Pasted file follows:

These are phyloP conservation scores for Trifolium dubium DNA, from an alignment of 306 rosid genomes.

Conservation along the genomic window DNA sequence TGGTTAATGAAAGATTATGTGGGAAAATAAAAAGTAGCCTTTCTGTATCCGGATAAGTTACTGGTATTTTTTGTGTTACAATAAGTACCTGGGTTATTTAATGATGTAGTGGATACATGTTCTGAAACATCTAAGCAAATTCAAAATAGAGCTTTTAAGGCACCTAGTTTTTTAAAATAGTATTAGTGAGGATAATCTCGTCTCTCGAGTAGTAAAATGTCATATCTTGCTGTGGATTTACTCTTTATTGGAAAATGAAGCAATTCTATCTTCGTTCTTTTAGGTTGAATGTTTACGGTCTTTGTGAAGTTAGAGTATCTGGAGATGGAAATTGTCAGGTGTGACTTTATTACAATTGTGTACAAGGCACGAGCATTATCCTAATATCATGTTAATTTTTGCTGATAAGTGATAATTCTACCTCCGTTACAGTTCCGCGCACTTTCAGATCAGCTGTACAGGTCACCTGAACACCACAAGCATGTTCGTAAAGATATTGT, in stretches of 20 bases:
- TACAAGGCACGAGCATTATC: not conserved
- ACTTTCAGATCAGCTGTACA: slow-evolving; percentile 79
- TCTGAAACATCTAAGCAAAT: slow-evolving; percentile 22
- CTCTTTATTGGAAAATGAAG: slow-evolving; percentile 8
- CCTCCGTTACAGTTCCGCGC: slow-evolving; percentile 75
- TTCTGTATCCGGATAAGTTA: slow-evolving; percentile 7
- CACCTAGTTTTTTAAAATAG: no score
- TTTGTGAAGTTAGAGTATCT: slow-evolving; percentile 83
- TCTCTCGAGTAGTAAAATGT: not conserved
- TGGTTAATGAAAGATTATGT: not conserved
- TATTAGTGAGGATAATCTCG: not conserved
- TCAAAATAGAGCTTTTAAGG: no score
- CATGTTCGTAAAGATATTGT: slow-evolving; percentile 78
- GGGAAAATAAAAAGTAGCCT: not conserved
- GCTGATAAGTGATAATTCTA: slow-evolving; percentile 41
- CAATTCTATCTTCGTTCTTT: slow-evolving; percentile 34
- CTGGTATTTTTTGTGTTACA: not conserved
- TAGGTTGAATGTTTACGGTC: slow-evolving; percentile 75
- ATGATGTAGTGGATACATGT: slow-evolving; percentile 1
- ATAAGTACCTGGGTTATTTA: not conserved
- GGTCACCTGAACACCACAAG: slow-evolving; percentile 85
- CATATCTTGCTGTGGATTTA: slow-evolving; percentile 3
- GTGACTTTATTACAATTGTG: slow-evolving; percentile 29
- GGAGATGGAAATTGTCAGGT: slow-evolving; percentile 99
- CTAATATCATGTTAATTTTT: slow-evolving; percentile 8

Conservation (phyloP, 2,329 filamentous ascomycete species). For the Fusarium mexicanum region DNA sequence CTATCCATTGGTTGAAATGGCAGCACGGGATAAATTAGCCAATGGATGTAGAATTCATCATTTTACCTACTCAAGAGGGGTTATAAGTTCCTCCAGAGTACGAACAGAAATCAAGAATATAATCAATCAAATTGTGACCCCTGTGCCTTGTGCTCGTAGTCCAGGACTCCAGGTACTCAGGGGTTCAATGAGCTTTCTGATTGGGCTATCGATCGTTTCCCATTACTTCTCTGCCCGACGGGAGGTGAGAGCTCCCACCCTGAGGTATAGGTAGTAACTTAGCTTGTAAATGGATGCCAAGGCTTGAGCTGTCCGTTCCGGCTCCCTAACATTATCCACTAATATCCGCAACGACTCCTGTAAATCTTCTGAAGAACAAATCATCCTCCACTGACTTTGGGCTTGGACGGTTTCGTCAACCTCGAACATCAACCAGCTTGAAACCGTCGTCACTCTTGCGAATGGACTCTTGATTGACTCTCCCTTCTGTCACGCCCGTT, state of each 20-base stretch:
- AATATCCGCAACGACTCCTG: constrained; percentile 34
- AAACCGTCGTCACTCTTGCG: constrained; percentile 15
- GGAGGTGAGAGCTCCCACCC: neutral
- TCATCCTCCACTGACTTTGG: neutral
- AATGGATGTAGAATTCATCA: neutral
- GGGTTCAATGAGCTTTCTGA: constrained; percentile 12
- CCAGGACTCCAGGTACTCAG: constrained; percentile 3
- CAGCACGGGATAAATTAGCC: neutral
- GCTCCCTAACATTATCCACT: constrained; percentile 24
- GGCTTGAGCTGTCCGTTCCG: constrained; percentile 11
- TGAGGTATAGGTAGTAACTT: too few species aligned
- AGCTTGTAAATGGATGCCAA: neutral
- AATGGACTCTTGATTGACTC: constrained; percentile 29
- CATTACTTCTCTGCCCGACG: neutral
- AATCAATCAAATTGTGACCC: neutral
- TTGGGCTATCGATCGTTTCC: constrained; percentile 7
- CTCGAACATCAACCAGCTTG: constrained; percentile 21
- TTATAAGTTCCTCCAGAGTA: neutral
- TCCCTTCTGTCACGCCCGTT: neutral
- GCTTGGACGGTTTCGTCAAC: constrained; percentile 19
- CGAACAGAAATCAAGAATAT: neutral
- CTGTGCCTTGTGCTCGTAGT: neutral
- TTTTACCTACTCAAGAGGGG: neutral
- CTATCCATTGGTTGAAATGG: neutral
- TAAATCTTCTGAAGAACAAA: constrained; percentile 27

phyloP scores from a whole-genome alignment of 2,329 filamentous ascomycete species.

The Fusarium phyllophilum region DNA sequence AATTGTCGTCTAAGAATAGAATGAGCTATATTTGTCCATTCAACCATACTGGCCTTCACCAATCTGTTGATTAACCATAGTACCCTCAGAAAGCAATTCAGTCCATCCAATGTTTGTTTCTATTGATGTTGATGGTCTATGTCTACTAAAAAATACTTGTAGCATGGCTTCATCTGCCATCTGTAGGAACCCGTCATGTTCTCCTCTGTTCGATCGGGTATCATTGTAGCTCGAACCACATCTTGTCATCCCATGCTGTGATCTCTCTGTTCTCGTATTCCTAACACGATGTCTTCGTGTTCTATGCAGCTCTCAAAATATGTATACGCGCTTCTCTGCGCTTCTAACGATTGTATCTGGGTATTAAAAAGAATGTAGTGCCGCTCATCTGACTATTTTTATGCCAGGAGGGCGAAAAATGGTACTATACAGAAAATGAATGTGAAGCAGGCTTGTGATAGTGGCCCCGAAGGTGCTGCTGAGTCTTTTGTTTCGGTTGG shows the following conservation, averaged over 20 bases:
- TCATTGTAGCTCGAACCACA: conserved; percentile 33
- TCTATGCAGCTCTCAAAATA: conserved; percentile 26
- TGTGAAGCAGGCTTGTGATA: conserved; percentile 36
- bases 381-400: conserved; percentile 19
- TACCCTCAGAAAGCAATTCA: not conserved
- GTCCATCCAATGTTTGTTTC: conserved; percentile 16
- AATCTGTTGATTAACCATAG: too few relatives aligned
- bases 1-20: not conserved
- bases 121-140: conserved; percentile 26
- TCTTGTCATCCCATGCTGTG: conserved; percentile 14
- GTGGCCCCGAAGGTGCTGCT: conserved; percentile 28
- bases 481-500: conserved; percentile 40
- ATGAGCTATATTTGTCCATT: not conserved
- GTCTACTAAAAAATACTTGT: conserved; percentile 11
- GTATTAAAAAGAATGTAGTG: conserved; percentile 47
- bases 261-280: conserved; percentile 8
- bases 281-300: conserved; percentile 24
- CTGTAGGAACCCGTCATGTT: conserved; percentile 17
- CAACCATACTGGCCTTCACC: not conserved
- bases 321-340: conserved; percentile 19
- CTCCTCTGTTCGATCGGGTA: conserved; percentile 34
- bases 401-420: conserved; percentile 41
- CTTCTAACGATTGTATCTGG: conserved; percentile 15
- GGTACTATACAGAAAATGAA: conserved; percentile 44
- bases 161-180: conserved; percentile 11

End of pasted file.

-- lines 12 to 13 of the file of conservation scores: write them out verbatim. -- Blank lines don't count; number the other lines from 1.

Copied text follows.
- TGGTTAATGAAAGATTATGT: not conserved
- TATTAGTGAGGATAATCTCG: not conserved